Latest update: April 18th, 2013
Do you harbor any hatred towards Germany?
I will never go back to Germany. I was there on a tour of duty after the war, though I never fought there on the front lines.
Was it hard to return to civilian life?
No, I was looking forward to it. After the war, I worked with my father as a glazier.
What was the most challenging facet of the military?
Nothing and everything. It was a job we had to do. We had to defend our county. There was no time to dwell on such issues. I went through basic training learning how to march and shoot at targets, but other than that you are never prepared.
What are your thoughts on the military today?
If somebody wants to serve-go ahead! Why not? I couldn’t wait to serve my country. Although war then was different than the way it is today. I think many of the wars we engage in now are unnecessary.
Josh Rosenthal, Harry’s son, later joined us for the interview. I commented on how proud he must have been being a child with a father who served in WWII. Josh added his own perspective to the portrait of his father:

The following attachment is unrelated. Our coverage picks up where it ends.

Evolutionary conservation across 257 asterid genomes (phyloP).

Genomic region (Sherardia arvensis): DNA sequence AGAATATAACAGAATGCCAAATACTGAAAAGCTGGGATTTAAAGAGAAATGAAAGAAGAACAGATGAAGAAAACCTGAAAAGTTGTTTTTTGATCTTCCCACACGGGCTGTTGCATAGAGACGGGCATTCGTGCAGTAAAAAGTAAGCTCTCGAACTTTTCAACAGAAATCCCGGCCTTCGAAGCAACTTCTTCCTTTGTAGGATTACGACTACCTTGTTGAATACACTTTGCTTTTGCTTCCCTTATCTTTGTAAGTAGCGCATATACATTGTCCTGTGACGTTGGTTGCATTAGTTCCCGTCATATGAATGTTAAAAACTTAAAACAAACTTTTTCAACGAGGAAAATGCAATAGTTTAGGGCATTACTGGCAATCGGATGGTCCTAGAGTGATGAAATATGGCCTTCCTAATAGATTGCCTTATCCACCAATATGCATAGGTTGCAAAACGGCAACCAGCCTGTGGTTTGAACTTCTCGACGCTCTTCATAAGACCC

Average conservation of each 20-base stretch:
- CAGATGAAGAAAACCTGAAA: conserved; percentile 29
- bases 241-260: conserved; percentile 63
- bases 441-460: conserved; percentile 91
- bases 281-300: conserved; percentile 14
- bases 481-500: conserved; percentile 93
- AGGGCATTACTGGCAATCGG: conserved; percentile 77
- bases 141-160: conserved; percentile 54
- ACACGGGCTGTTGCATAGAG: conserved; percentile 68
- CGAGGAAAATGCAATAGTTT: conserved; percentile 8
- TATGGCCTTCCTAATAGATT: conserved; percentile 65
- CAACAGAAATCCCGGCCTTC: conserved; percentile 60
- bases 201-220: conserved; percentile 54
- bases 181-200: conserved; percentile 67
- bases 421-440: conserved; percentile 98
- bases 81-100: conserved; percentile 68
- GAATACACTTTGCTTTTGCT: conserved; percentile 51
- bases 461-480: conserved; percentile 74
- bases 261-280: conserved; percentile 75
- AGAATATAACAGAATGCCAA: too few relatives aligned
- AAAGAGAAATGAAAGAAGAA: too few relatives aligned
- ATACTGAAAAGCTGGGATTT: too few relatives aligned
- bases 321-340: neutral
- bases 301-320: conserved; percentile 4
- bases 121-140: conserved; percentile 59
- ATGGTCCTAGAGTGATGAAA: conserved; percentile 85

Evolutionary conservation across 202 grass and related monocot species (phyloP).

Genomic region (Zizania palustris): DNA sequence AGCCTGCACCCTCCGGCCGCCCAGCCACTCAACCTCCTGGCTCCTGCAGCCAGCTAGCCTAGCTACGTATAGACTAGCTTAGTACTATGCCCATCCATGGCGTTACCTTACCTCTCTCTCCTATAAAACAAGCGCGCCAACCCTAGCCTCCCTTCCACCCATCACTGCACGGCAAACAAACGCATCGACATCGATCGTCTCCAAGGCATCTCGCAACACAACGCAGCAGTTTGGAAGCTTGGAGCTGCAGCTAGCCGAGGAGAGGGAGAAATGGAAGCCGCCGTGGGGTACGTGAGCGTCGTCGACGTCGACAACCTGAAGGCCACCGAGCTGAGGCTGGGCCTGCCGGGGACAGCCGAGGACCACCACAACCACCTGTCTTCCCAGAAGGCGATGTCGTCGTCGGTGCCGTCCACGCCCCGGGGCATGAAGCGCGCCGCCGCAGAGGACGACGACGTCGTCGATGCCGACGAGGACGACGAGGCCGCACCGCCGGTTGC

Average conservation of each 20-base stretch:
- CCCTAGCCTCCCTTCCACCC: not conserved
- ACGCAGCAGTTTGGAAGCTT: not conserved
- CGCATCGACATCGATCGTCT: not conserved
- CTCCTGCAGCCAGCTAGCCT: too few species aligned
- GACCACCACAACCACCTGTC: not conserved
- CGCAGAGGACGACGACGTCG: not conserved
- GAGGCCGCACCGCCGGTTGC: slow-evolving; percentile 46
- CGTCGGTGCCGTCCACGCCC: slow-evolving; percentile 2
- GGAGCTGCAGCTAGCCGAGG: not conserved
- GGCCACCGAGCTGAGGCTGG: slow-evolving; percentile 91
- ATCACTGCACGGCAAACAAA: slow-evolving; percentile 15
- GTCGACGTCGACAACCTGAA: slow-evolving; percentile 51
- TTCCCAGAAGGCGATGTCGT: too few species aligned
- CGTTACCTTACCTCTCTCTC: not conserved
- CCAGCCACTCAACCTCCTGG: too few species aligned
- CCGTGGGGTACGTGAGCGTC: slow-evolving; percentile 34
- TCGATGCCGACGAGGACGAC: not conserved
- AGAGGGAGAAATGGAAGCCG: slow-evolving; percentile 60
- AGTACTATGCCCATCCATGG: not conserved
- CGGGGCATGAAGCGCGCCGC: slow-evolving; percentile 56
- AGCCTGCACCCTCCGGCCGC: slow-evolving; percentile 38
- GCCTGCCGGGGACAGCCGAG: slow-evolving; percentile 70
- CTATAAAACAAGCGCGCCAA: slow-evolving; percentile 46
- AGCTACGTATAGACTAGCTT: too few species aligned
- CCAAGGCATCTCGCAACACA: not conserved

Josh: My father’s army experience always appeared to be the defining moment of his life. He is very proud of his service to his country, knowing he was fighting a noble war, but at the same time, true to his humble nature, he would minimize his own contributions. Interestingly, my father never encouraged me or others to join the army during the Vietnam War. He felt that was a less noble war, and not worth risking your life for.
My father loves telling his army stories to his grandchildren and now great-grandchildren, who by now know them by heart. Even as he’s aged, and his memory has diminished as is typical for someone in his nineties, those army memories still remain indelible.
Above all, my father is proud that he both did his patriotic duty, and returned home unscathed by the ravages of war. Throughout his life, he has remained true to his Torah beliefs and has been zocheh to see his children, grandchildren and great-grandchildren all shomrei Torah u’mitzvos – the biggest reward of all for a life well lived.
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